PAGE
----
I’ve worked in the healthcare industry for many years, and the ways consumer trends shape health IT design have always interested me. Working for a company that represents both industries is an exciting place to be, but has also underlined the fact that there are fundamental differences between the two types of technologies. And, when it comes to clinical speech recognition, accuracy and personal health information security are extremely important.
Health IT goes to medical school, too
There is no doubt that speech recognition and Clinical Language Understanding (CLU) technology is incredible—it’s smart, self-improving, and reliable, but in addition to those fundamental capabilities, healthcare requires a more precise means of capturing and documenting the way a physician speaks—the words and jargon specific to clinical specialties —about the patients they care for in clinics or hospitals. That is why Nuance research and development teams created clinical speech recognition solutions that recognize medical vocabularies and use clinical ontologies to understand what clinicians say, how they speak, and the complex environments they work in. The result is a statistically tailored speech engine designed specifically for clinicians so that they have the most accurate and efficient way to document patient care whether they are in a loud emergency room packed with patients following a disaster or sitting shoulder-to-shoulder with patients dictating clinical notes during a visit.
“Humorous” or “Humerus”?
Medical dictation is a key component of patient care. When clinical information is incomplete or inaccurate, this problem lands squarely on the shoulders of clinicians, creating extra work, delays, and reviews amounting to the tune of 12.1 hours a week, according to a new study on the impact of clinical documentation. Physicians and care teams need to have accurate information in order to provide the best treatment and care pathways for their patients and that’s why we build technology that is continually updated with new medical terminology and rules to generate, on average, 38 percent fewer errors than non-medical speech solutions.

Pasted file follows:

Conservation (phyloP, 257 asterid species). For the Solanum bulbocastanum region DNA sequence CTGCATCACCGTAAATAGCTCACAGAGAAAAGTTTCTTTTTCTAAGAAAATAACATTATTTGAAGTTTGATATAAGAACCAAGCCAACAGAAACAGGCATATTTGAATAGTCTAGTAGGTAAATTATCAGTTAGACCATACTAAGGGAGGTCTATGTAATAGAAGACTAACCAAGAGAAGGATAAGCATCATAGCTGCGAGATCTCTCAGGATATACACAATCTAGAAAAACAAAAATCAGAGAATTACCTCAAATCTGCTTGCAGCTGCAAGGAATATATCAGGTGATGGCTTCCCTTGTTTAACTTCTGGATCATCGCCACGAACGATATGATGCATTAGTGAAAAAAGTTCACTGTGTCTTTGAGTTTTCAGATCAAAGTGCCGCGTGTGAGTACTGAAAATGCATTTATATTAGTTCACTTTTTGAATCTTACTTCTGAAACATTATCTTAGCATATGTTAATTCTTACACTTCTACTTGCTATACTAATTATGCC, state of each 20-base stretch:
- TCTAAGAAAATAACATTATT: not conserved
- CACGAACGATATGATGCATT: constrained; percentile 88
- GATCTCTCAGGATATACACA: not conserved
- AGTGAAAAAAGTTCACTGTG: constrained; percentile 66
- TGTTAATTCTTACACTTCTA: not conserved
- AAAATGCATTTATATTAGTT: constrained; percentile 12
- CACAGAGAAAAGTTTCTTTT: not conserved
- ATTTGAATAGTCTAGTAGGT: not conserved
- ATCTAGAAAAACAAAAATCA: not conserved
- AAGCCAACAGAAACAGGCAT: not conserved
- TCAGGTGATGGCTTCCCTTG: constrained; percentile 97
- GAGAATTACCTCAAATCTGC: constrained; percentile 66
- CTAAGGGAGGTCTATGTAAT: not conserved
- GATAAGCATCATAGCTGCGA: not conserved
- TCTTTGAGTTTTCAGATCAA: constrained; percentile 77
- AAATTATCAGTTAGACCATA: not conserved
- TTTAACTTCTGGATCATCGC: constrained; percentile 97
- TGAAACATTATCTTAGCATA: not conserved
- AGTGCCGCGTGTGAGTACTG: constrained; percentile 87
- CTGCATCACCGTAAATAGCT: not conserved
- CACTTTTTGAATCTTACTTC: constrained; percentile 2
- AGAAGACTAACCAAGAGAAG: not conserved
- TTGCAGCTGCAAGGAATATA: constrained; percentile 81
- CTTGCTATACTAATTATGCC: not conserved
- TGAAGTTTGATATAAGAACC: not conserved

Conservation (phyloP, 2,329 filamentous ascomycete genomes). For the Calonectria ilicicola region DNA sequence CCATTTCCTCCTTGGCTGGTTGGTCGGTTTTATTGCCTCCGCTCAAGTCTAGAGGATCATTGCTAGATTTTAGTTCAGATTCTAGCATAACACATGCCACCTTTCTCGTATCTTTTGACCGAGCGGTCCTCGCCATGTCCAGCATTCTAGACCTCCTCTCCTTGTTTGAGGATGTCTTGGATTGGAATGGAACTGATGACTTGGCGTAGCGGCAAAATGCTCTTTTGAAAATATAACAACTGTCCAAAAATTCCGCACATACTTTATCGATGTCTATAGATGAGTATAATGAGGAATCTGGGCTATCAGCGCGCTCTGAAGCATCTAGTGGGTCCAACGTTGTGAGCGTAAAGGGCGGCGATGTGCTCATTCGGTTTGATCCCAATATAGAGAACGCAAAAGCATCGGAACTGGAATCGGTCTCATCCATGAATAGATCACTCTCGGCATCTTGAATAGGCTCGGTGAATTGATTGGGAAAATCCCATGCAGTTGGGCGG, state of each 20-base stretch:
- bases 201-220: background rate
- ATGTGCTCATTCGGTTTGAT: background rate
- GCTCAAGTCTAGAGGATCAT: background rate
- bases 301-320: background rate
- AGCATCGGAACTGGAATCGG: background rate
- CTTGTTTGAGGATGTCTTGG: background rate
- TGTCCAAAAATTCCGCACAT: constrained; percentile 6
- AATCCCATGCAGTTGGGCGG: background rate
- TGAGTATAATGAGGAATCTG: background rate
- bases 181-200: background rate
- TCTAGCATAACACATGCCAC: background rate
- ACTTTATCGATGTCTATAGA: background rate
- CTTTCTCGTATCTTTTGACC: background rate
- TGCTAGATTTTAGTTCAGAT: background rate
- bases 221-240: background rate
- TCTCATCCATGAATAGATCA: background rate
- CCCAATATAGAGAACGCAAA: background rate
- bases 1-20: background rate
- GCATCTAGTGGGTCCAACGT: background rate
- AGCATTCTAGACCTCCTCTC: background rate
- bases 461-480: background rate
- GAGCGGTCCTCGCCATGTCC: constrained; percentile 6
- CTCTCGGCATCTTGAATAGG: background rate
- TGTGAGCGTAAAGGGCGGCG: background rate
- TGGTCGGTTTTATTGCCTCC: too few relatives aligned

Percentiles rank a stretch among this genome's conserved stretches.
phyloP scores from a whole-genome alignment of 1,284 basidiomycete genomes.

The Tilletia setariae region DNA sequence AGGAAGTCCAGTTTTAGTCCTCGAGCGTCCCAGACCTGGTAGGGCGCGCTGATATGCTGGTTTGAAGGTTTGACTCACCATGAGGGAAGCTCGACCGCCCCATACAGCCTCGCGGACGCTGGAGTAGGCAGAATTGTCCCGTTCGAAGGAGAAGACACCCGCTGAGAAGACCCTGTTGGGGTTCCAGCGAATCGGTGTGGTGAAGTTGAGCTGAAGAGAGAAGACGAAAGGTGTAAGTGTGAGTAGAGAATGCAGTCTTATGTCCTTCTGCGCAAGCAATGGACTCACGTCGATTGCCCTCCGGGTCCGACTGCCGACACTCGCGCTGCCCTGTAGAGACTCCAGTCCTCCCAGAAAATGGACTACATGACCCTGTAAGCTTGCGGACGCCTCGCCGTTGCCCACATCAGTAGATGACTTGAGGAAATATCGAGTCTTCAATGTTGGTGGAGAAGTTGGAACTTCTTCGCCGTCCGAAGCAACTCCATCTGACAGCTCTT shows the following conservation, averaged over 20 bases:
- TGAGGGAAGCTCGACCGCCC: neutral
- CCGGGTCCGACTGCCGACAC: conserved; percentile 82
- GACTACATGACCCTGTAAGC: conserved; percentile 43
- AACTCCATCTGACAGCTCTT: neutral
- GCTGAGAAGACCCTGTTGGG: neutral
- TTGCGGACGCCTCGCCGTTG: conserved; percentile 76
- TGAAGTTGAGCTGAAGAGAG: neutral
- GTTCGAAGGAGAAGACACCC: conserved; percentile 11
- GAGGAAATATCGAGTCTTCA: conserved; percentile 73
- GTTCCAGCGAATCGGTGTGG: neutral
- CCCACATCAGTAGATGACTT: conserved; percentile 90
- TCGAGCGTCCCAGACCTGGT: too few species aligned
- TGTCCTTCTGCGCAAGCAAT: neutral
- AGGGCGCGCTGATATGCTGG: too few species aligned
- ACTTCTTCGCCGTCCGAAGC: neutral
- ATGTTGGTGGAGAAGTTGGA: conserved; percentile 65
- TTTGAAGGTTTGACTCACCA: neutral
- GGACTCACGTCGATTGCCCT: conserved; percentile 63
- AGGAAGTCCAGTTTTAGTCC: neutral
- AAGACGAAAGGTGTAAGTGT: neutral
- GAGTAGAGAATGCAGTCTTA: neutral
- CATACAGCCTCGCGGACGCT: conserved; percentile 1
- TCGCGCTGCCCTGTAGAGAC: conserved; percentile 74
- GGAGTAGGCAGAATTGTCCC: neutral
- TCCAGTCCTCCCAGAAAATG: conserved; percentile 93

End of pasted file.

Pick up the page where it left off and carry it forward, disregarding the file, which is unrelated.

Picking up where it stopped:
What does this all mean to doctors? A physician who dictates an injury to the humerus bone into a non-clinical speech solution might see it transcribed as “humorous” – and for a clinician seeing 40 patients a day that’s nothing to laugh about. A prescription of “Cardizem CM 120 mg one p.o.q. day” will result in something like “Carter’s MCM 120 milligrams 1 pm okay.” One additional speech recognition error per patient can take 30 to 45 seconds to fix, which adds reviews and corrections, translating to a doctor who sees 1-2 fewer patients per day, or works a longer day. Highly accurate clinical speech recognition technology allows clinicians to spend their much-needed time with patients, and has a significant impact on clinical workflow and provider revenue. That’s why we want to help providers get documentation right from the start.
Securely supporting physicians anywhere, on any device
Many failed HIT implementations and vendors have shown the importance of supporting clinical documentation and healthcare workflows with the appropriate technology, security, privacy policies, and procedures. And this is something we take very seriously, which is why we design technology specifically for healthcare professionals, including cloud-based offerings with end-to-end security, to support them as they care for their patients —whether in a hospital, clinic, or office environment, or roaming between care areas. The ability to take our deep knowledge of consumer speech trends and preferences, combined with the many benefits of clinical speech recognition technology, means physicians have anywhere, anytime convenience of seamless connectivity, and a system that truly understands them.